It is not black folks who need to come to a new understanding, but those whose privileged gaze prevents them from seeing that black thought and consciousness is informed by a bitter history, a mountain of disappointment and an ocean of tears.

There is a passage by James Baldwin in his essay “Journey to Atlanta” that I believe explains some of the apprehension about Sanders’s grand plans in a way that I could never equal, and although it is long, I’m going to quote it here in full.

Of all Americans, Negroes distrust politicians most, or, more accurately, they have been best trained to expect nothing from them; more than other Americans, they are always aware of the enormous gap between election promises and their daily lives. It is true that the promises excite them, but this is not because they are taken as proof of good intentions. They are the proof of something more concrete than intentions: that the Negro situation is not static, that changes have occurred, and are occurring and will occur — this, in spite of the daily, dead-end monotony. It is this daily, dead-end monotony, though, as well as the wise desire not to be betrayed by too much hoping, which causes them to look on politicians with such an extraordinarily disenchanted eye.

This fatalistic indifference is something that drives the optimistic American liberal quite mad; he is prone, in his more exasperated moments, to refer to Negroes as political children, an appellation not entirely just. Negro liberals, being consulted, assure us that this is something that will disappear with “education,” a vast, all-purpose term, conjuring up visions of sunlit housing projects, stacks of copybooks and a race of well-soaped, dark-skinned people who never slur their R’s. Actually, this is not so much political irresponsibility as the product of experience, experience which no amount of education can quite efface.

Baldwin continues:

“Our people” have functioned in this country for nearly a century as political weapons, the trump card up the enemies’ sleeve; anything promised Negroes at election time is also a threat leveled at the opposition; in the struggle for mastery the Negro is the pawn.

Even black folks who don’t explicitly articulate this intuitively understand it.

History and experience have burned into the black American psyche a sort of functional pragmatism that will be hard to erase. It is a coping mechanism, a survival mechanism, and its existence doesn’t depend on others’ understanding or approval.

However, that pragmatism could work against the idealism of a candidate like Sanders.

Black folks don’t want to be “betrayed by too much hoping,” and Sanders’s proposals, as good as they sound, can also sound too good to be true. There is a whiff of fancifulness.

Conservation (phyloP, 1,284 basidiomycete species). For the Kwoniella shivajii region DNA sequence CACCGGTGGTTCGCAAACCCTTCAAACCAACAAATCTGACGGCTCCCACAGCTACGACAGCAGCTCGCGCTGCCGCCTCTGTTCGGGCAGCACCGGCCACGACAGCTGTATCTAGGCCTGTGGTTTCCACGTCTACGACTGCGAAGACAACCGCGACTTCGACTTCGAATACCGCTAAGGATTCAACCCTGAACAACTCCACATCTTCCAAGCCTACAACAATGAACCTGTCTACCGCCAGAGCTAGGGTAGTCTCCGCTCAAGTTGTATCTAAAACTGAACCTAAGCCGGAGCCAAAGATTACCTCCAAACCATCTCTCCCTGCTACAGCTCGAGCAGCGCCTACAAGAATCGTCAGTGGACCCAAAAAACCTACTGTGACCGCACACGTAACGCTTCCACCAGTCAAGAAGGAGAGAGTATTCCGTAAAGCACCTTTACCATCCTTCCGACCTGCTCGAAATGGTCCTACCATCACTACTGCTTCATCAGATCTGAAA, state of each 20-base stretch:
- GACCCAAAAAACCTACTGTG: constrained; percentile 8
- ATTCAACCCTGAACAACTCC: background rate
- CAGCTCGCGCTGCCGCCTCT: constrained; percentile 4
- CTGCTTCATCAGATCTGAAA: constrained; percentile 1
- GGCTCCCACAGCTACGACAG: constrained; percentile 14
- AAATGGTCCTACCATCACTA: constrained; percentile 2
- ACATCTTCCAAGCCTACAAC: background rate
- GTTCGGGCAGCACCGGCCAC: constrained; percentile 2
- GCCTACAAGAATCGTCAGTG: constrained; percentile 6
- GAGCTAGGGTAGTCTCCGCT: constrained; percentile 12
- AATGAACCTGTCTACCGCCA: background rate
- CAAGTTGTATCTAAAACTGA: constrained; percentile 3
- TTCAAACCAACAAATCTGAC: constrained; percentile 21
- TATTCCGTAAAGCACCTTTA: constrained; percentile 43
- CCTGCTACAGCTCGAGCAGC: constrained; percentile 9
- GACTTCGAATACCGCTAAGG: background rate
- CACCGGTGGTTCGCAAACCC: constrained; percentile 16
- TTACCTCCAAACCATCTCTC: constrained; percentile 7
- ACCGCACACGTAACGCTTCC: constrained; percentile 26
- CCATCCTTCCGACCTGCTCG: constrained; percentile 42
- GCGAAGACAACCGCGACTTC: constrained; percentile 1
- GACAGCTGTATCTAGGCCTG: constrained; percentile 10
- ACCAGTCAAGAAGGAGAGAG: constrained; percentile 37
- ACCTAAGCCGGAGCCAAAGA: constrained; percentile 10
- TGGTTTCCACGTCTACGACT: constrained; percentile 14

For instance, Sanders says that his agenda will require a Congress-flipping political revolution of like-minded voters, but so far, that revolution has yet to materialize. Just as in Iowa, in New Hampshire there were more voters — or caucusgoers — making choices in the Republican contest than in the Democratic one. That, so far, sounds more like a Republican revolution. If that trend holds for the rest of the primary season and into the general election, not only would Democrats not be likely pick up congressional seats, they could lose more of them.

That’s a stubborn fact emerging — a reality — and it is one that all voters, including black ones, shouldn’t be simply told to discount.

This is not to say that Clinton or Sanders is the better choice for Democrats this season, but simply that the way some of Sanders’s supporters have talked down to black voters does him a disservice, and makes clear their insensitivity to the cultural and experiential political knowledge that has accrued to the black electorate.

 

By: Charles M. Blow, Op-Ed Columnist, Opinion Pages, The New York Times, February 10, 2016

February 14, 2016 Posted by | African Americans, Bernie Sanders, Black Voters, Hillary Clinton | , , , , , | 1 Comment

“Latino Voters Not Loving Cruz, Rubio”: These Two Have Taken To Casting Other Latino Immigrants As The Outsiders

It’s striking that in a presidential season with two viable Latino contenders, discussion of Hispanic voters has been negligible.

This will change as the primaries move to states with larger Latino populations, Nevada being first up. In those states, Sens. Ted Cruz and Marco Rubio will come under questioning for ethnic loyalty.

This scrutiny will do them no favors. While some may imagine that Cruz or Rubio would get a boost in the general election from being the first Hispanic presidential nominee, either one would only help to hand the White House to the Democrats. The reason is simple: They continue to spurn other Hispanics.